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Malta is often considered as a place to retire. Good climate, one of the best healthcare systems in the world, English-speaking country, lower taxes, cheap villas … all these criteria are taken into account. However, prospective retirees should also check if Malta has a social security agreement and/or a tax treaty with their home country. As always in international planning, the existence of a treaty can actually change the whole picture.
Many expats may come to Malta for reasons other than retirement. Some may, for example come for higher education. Others may have been offered a job in Malta. Typically, this latter category of expats should rather be concerned with pension saving whilst they are in Malta.
Fundamentally, Malta’s public superannuation system is hardly any different from the UK. There is a contribution-based State Pension with low contribution rates and low payouts. This is combined with a means-tested pension credit for low-income pensioners. Otherwise, you need to save privately.
The bad news is that Malta has yet to expand its private superannuation system. These are regulated by the Special Funds (Regulation) Act 2002. It is just possible to build up a pension pot wherein capital growth is tax-free.
In other words, Malta is an attractive jurisdiction for UK expatriates who consider transferring their UK pension pot to Malta under QROPS regulations (list of qualifying Malta-based funds available here). However, there is no scheme under which pension contributions attract Maltese tax relief. This means that Maltese workers currently have no choice but to save with their after-tax income, although there are proposals to introduce schemes with tax-deductible contributions.
State Pension is also referred to as “Two Thirds Pension”. This is because this benefit is supposed to be two thirds of your past pensionable earnings.
State Pension is a social insurance benefit. Consequently, pension rights accrue as you pay Maltese National Insurance Contributions (NICs). There are class 1 contributions and class 2 contributions. The former are paid out of salaried employment whereas the latter are paid by the self-employed (“self-occupied persons” in Maltese law).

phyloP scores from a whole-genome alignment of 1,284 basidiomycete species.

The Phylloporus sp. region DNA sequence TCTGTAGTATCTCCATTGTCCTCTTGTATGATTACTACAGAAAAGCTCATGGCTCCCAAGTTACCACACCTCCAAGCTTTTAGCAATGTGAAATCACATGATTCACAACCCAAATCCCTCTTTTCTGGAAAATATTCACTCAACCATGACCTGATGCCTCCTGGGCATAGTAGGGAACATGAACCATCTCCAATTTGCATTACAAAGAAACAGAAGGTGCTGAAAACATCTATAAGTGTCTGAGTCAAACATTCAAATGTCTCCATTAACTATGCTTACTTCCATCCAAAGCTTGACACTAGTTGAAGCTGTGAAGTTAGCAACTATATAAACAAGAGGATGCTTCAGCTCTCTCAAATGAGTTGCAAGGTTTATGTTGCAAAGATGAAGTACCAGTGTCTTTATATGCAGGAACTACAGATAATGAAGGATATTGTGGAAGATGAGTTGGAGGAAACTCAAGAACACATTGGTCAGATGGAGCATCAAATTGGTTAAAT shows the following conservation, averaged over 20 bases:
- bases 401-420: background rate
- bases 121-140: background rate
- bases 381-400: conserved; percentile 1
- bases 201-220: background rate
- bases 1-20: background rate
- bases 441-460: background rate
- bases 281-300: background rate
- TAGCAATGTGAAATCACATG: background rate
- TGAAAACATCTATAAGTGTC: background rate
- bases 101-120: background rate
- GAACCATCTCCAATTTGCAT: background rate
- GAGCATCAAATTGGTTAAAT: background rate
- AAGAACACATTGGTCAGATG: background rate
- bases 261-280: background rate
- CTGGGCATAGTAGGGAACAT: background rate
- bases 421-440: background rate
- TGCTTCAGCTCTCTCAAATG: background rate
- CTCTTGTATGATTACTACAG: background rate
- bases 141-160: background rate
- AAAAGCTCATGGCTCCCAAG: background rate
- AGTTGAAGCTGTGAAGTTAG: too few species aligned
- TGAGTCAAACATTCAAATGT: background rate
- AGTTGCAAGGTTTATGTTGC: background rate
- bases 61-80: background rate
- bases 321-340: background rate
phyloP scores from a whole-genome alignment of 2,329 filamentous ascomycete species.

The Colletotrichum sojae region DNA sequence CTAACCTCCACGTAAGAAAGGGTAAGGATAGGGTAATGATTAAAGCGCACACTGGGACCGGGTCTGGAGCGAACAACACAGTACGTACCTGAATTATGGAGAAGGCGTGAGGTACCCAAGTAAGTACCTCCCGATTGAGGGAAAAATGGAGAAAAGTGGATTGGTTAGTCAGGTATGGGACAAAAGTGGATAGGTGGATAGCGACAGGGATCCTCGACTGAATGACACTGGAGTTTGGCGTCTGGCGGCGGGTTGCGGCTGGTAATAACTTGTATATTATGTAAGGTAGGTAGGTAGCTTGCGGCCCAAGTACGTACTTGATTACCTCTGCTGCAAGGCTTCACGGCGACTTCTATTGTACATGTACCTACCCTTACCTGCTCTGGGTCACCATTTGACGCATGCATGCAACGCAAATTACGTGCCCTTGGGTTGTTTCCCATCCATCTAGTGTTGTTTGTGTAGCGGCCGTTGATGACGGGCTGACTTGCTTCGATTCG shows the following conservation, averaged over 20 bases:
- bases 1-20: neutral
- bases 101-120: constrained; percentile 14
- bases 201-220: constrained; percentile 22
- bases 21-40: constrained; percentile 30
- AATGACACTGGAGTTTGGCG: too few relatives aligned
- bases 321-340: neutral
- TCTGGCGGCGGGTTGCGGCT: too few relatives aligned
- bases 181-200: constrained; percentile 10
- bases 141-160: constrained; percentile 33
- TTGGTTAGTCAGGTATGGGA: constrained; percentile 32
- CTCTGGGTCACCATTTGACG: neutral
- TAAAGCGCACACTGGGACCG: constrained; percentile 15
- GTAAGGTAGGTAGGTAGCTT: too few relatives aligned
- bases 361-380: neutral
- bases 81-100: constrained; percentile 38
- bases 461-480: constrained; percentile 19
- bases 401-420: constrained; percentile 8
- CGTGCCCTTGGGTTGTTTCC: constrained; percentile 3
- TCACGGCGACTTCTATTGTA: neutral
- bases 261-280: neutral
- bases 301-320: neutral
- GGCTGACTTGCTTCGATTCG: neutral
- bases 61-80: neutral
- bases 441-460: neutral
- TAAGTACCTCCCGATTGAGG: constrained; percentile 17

As a general rule, employees pay 10%, employers pay a further 10%, and the Government tops up another 10%. Class 1 NICs are subject to a minimum of around €850 per year and are capped at circa €2,100 per year. In effect, this involves an annual cap of around €6,300 per year.
If you are on class 2 NICs, you must pay 15% of your insurable earnings (minimum: ~ €1,300; maximum: ~ €3,100).
You must reach State Pension age before applying for a benefit. It is 62 at the moment, but it is scheduled to gradually rise to 65 for individuals born in 1962 or later. You are also expected to have worked for at least 10 years prior to retirement and to have contributed for around 14 years.
In 2013, the maximum State Pension you can get is about €226.04 per week.
If you have not paid enough into the system, you may qualify for a non-contributory age pension. This is a means-tested benefit, i.e. you must be on a low income and your capital must not exceed €14,000 (€23,300 for married couples).
You must be aged 60 or over to apply for a non-contributory age pension. The maximum you can get depends on your marital status, and is between €81.9 and €126.74 per week.
Social security agreements
Malta has a social security agreement with Canada and Australia. As Malta is an EU member, regulation No 1408/71 is also applicable. These international agreements are primarily designed to avoid discrimination and double social security coverage. They may cover employees as well as the self-employed.
In addition, social security agreements may “totalise” your periods of contributions in Malta and in your home country. This is particularly helpful if when you have to meet a minimum number of years of social insurance contributions.
International superannuation planning
Superannuation schemes are generally tax-efficient products. Thus, they are heavily regulated in order to avoid undue tax base erosion. In Malta, you are more likely to be concerned with the tax treatment of foreign superannuation schemes. Thus, you should check:
Your home country may have a tax treaty with Malta to avoid double taxation on your foreign pensions. As a general rule, pension payouts are only taxable in your country of residence, but you should check if you don’t fall under an exception.
Retaining your foreign pension arrangements may be the most practical option if you don’t intend to stay in Malta. Nevertheless, cross-border superannuation planning is always on a case-by-case basis. It is strongly recommended to seek professional advice regarding this matter.
Sections in FINANCIAL CONSIDERATIONS IN MALTA:
» Money Transfers for Expats in Malta
» Foreign Exchange for Expats in Malta
» Banking for Expats in Malta
» Pensions for Expats in Malta
» Investment for Expats in Malta
» Wealth Management for Expats in Malta
» Property Investment for Expats in Malta
» Insurance for Expats in Malta
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